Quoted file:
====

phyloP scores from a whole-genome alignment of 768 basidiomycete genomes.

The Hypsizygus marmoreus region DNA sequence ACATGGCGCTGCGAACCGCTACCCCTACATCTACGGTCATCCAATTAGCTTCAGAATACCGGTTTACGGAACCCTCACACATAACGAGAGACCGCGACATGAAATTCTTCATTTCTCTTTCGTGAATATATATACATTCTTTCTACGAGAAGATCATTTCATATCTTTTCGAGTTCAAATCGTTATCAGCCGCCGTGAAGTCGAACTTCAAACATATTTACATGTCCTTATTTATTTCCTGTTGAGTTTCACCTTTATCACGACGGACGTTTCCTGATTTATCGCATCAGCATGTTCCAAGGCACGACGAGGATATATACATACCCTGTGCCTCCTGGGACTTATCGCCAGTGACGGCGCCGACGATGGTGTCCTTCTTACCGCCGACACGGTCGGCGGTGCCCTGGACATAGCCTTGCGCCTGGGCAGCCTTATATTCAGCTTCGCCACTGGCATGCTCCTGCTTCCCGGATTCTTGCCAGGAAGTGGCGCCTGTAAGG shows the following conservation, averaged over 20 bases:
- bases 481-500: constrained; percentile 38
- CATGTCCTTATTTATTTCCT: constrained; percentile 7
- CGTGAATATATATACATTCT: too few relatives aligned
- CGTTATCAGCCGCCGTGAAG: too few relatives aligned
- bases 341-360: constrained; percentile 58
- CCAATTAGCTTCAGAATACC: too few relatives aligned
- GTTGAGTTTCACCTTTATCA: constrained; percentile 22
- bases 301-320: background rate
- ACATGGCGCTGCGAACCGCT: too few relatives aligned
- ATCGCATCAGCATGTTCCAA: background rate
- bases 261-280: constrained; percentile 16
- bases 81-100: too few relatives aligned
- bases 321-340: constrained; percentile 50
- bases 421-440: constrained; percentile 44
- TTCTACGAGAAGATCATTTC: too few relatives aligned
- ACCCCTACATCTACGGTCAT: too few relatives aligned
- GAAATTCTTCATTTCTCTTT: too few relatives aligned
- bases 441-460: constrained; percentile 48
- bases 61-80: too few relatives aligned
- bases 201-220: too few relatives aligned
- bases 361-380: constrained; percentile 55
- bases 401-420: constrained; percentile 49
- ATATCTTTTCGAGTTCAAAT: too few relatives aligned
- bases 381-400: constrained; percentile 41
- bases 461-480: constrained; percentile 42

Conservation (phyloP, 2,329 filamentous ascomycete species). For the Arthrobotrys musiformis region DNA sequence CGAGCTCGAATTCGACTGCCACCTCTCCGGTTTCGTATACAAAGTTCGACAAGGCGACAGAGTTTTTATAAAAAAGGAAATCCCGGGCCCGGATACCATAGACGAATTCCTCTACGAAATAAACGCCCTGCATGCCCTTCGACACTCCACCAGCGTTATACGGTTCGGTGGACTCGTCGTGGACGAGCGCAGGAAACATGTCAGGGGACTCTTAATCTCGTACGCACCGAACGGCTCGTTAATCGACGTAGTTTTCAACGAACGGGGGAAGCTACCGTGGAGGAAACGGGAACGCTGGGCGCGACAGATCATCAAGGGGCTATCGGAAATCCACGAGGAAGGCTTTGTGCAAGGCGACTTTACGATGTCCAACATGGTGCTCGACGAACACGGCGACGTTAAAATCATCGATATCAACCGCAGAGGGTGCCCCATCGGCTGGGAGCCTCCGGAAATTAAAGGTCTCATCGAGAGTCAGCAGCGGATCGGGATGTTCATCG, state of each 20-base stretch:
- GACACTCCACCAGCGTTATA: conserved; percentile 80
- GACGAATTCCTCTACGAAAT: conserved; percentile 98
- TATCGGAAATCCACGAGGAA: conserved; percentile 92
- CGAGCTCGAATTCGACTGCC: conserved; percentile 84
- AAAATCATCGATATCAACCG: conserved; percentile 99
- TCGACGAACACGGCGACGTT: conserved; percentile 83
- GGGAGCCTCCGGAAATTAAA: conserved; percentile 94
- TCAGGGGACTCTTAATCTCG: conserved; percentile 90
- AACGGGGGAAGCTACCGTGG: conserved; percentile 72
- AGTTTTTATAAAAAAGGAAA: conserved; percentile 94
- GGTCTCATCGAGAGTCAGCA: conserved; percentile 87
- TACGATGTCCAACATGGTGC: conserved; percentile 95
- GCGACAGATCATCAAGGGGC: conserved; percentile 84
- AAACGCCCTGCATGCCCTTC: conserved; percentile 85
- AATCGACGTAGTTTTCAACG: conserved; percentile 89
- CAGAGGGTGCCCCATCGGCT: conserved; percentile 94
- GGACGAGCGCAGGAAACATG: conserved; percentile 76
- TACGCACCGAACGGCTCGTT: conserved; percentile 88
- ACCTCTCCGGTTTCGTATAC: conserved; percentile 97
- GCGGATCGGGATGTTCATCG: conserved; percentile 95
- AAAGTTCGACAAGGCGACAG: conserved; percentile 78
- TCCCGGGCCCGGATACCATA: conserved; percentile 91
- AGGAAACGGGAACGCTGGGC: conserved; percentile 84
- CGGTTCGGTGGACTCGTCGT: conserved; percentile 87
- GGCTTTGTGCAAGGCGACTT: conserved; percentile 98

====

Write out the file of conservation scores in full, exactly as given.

phyloP scores from a whole-genome alignment of 768 basidiomycete genomes.

The Hypsizygus marmoreus region DNA sequence ACATGGCGCTGCGAACCGCTACCCCTACATCTACGGTCATCCAATTAGCTTCAGAATACCGGTTTACGGAACCCTCACACATAACGAGAGACCGCGACATGAAATTCTTCATTTCTCTTTCGTGAATATATATACATTCTTTCTACGAGAAGATCATTTCATATCTTTTCGAGTTCAAATCGTTATCAGCCGCCGTGAAGTCGAACTTCAAACATATTTACATGTCCTTATTTATTTCCTGTTGAGTTTCACCTTTATCACGACGGACGTTTCCTGATTTATCGCATCAGCATGTTCCAAGGCACGACGAGGATATATACATACCCTGTGCCTCCTGGGACTTATCGCCAGTGACGGCGCCGACGATGGTGTCCTTCTTACCGCCGACACGGTCGGCGGTGCCCTGGACATAGCCTTGCGCCTGGGCAGCCTTATATTCAGCTTCGCCACTGGCATGCTCCTGCTTCCCGGATTCTTGCCAGGAAGTGGCGCCTGTAAGG shows the following conservation, averaged over 20 bases:
- bases 481-500: constrained; percentile 38
- CATGTCCTTATTTATTTCCT: constrained; percentile 7
- CGTGAATATATATACATTCT: too few relatives aligned
- CGTTATCAGCCGCCGTGAAG: too few relatives aligned
- bases 341-360: constrained; percentile 58
- CCAATTAGCTTCAGAATACC: too few relatives aligned
- GTTGAGTTTCACCTTTATCA: constrained; percentile 22
- bases 301-320: background rate
- ACATGGCGCTGCGAACCGCT: too few relatives aligned
- ATCGCATCAGCATGTTCCAA: background rate
- bases 261-280: constrained; percentile 16
- bases 81-100: too few relatives aligned
- bases 321-340: constrained; percentile 50
- bases 421-440: constrained; percentile 44
- TTCTACGAGAAGATCATTTC: too few relatives aligned
- ACCCCTACATCTACGGTCAT: too few relatives aligned
- GAAATTCTTCATTTCTCTTT: too few relatives aligned
- bases 441-460: constrained; percentile 48
- bases 61-80: too few relatives aligned
- bases 201-220: too few relatives aligned
- bases 361-380: constrained; percentile 55
- bases 401-420: constrained; percentile 49
- ATATCTTTTCGAGTTCAAAT: too few relatives aligned
- bases 381-400: constrained; percentile 41
- bases 461-480: constrained; percentile 42

Conservation (phyloP, 2,329 filamentous ascomycete species). For the Arthrobotrys musiformis region DNA sequence CGAGCTCGAATTCGACTGCCACCTCTCCGGTTTCGTATACAAAGTTCGACAAGGCGACAGAGTTTTTATAAAAAAGGAAATCCCGGGCCCGGATACCATAGACGAATTCCTCTACGAAATAAACGCCCTGCATGCCCTTCGACACTCCACCAGCGTTATACGGTTCGGTGGACTCGTCGTGGACGAGCGCAGGAAACATGTCAGGGGACTCTTAATCTCGTACGCACCGAACGGCTCGTTAATCGACGTAGTTTTCAACGAACGGGGGAAGCTACCGTGGAGGAAACGGGAACGCTGGGCGCGACAGATCATCAAGGGGCTATCGGAAATCCACGAGGAAGGCTTTGTGCAAGGCGACTTTACGATGTCCAACATGGTGCTCGACGAACACGGCGACGTTAAAATCATCGATATCAACCGCAGAGGGTGCCCCATCGGCTGGGAGCCTCCGGAAATTAAAGGTCTCATCGAGAGTCAGCAGCGGATCGGGATGTTCATCG, state of each 20-base stretch:
- GACACTCCACCAGCGTTATA: conserved; percentile 80
- GACGAATTCCTCTACGAAAT: conserved; percentile 98
- TATCGGAAATCCACGAGGAA: conserved; percentile 92
- CGAGCTCGAATTCGACTGCC: conserved; percentile 84
- AAAATCATCGATATCAACCG: conserved; percentile 99
- TCGACGAACACGGCGACGTT: conserved; percentile 83
- GGGAGCCTCCGGAAATTAAA: conserved; percentile 94
- TCAGGGGACTCTTAATCTCG: conserved; percentile 90
- AACGGGGGAAGCTACCGTGG: conserved; percentile 72
- AGTTTTTATAAAAAAGGAAA: conserved; percentile 94
- GGTCTCATCGAGAGTCAGCA: conserved; percentile 87
- TACGATGTCCAACATGGTGC: conserved; percentile 95
- GCGACAGATCATCAAGGGGC: conserved; percentile 84
- AAACGCCCTGCATGCCCTTC: conserved; percentile 85
- AATCGACGTAGTTTTCAACG: conserved; percentile 89
- CAGAGGGTGCCCCATCGGCT: conserved; percentile 94
- GGACGAGCGCAGGAAACATG: conserved; percentile 76
- TACGCACCGAACGGCTCGTT: conserved; percentile 88
- ACCTCTCCGGTTTCGTATAC: conserved; percentile 97
- GCGGATCGGGATGTTCATCG: conserved; percentile 95
- AAAGTTCGACAAGGCGACAG: conserved; percentile 78
- TCCCGGGCCCGGATACCATA: conserved; percentile 91
- AGGAAACGGGAACGCTGGGC: conserved; percentile 84
- CGGTTCGGTGGACTCGTCGT: conserved; percentile 87
- GGCTTTGTGCAAGGCGACTT: conserved; percentile 98